Medical Research Council - London Institute of Medical Sciences

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Turn it Down
20 September 2014

Turn it Down

Whether it’s a distant bird call, a whispered conversation or a suspicious sound in the house, we all behave in the same way when straining to hear something: stand stock still and be as quiet as possible. Unbeknownst to us, an equivalent correction is constantly taking place within the brain, keeping us responsive to sound throughout our many noisy activities. This is achieved by neurons [nerve cells], shown in green (in a section of mouse brain) which project from the motor cortex, an area responsible for controlling movement, to the auditory cortex, which processes signals from our ears. When mice are grooming, running or feeding, these neurons send signals to inhibit other cells in the auditory cortex, dampening their response to sound. By reducing sensitivity to the sounds of our own body, this mechanism is thought to maintain our ability to detect other, more important noises in the environment.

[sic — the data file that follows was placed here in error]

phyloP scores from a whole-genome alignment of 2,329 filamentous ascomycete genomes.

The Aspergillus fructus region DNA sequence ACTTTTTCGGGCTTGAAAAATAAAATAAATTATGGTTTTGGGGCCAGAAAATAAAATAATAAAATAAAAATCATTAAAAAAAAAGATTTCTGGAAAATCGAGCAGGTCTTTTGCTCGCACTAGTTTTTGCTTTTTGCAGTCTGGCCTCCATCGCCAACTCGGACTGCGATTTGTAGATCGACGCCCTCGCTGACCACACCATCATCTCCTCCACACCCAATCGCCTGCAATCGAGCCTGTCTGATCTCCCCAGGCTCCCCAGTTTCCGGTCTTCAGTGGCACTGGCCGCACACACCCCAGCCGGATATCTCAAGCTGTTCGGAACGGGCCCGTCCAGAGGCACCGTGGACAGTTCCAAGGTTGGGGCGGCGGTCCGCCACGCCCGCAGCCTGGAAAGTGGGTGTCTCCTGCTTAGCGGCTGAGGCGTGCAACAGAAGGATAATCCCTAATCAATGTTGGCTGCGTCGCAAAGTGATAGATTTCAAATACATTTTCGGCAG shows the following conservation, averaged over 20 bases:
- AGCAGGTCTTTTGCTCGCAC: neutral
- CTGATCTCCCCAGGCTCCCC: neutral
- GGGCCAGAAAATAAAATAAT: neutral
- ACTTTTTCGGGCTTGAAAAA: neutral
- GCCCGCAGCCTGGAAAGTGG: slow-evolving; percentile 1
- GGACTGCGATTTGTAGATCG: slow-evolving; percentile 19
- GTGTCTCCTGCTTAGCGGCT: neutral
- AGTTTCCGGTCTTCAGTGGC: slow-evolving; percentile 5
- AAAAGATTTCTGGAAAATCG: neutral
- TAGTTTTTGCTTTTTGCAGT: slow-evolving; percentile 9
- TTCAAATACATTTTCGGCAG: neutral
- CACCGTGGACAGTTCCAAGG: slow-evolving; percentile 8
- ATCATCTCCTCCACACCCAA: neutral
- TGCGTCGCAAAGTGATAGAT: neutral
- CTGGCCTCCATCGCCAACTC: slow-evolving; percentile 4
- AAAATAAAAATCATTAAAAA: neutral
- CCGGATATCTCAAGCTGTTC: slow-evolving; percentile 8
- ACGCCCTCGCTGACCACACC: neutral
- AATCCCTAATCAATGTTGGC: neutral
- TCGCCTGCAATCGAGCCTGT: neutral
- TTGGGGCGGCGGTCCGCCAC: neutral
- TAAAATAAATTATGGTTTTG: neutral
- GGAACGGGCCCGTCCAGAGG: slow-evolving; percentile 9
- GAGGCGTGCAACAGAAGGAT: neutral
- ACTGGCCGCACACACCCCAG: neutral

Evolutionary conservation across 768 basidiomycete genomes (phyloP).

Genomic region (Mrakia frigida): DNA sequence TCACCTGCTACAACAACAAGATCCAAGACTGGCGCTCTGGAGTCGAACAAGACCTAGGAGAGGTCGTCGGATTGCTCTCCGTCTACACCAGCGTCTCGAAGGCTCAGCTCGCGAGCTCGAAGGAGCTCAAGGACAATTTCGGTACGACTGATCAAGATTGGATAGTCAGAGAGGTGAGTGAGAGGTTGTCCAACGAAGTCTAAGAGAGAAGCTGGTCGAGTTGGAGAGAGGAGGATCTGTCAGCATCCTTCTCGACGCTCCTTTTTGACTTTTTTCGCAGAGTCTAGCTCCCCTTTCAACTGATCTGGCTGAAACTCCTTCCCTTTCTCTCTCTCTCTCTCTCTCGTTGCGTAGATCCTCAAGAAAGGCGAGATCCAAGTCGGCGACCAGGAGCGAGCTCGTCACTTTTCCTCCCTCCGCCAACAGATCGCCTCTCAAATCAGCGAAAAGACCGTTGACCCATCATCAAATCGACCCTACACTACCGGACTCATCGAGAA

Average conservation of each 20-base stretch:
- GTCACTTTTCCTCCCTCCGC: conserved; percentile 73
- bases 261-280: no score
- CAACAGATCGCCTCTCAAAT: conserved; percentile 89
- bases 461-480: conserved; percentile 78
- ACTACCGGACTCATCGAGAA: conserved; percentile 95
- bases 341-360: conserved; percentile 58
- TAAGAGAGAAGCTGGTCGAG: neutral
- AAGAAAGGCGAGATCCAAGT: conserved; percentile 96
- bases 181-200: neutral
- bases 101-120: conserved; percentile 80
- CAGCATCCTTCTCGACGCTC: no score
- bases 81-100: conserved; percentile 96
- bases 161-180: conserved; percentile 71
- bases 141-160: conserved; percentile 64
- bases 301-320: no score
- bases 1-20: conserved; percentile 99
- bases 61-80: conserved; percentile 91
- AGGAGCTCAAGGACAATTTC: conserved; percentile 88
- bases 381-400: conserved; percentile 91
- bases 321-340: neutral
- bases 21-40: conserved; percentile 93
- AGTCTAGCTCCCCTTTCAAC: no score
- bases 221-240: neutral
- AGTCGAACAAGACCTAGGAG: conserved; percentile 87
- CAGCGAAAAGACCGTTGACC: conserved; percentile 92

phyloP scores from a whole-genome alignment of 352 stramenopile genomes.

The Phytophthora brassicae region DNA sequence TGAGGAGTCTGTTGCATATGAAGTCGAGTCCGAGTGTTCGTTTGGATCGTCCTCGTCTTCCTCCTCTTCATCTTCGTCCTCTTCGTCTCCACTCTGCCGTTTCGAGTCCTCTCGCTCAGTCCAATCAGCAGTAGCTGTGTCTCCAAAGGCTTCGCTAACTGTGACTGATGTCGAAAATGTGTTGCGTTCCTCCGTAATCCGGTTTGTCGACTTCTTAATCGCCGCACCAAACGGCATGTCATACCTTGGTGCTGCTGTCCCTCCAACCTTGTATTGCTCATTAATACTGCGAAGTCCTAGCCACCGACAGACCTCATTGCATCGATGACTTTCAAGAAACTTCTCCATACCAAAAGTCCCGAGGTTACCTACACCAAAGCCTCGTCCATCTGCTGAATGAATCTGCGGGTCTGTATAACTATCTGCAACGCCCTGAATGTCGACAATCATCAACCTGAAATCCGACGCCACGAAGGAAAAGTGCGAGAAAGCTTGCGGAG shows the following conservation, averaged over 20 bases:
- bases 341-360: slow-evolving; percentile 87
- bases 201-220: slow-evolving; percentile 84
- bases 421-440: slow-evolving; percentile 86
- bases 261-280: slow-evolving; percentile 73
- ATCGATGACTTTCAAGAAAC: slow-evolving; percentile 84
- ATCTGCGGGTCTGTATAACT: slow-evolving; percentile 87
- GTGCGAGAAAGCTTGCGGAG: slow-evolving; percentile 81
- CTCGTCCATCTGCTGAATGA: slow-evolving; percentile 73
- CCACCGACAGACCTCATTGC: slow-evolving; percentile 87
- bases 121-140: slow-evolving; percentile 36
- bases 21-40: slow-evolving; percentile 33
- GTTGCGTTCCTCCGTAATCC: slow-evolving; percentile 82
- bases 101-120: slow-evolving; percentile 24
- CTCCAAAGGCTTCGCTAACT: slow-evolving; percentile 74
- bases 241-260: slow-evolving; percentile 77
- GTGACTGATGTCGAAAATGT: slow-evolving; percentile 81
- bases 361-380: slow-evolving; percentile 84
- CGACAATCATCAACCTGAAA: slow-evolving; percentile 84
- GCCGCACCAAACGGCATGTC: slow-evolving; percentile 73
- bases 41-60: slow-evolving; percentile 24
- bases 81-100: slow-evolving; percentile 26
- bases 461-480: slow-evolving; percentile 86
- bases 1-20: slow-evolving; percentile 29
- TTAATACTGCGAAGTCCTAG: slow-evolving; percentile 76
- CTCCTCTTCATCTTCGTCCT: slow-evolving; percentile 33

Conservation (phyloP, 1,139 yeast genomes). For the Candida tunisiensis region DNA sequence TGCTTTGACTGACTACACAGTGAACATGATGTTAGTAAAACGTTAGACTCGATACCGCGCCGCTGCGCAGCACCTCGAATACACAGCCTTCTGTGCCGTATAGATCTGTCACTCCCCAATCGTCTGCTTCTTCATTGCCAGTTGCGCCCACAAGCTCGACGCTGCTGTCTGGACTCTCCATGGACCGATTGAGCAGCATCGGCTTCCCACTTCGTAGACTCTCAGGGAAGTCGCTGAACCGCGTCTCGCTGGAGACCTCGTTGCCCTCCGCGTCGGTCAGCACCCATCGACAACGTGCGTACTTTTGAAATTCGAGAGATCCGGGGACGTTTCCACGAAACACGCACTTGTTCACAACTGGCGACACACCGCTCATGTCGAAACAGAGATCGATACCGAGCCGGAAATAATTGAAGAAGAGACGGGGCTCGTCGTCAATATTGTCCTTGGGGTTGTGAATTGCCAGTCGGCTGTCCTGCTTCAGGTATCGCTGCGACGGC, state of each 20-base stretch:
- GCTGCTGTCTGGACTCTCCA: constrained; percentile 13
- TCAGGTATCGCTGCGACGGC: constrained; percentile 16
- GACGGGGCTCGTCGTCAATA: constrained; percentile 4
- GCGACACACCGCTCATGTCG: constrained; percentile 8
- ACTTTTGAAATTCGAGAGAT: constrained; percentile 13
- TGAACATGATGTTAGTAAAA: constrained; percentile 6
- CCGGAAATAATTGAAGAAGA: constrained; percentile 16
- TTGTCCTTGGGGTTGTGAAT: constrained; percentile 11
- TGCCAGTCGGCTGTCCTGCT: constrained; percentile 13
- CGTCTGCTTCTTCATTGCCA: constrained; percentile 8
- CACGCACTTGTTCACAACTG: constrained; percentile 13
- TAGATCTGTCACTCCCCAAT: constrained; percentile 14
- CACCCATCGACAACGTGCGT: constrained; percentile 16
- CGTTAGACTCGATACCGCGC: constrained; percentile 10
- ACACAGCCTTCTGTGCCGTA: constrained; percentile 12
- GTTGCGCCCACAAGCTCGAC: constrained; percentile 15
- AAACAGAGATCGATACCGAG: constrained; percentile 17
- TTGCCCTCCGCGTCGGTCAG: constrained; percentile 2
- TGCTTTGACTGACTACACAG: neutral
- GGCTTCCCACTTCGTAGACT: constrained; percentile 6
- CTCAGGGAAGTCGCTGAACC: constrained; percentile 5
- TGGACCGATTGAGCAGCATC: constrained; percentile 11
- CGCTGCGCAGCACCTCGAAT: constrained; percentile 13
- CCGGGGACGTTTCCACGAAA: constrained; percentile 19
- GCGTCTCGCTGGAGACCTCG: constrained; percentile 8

Written by Emmanuelle Briolat

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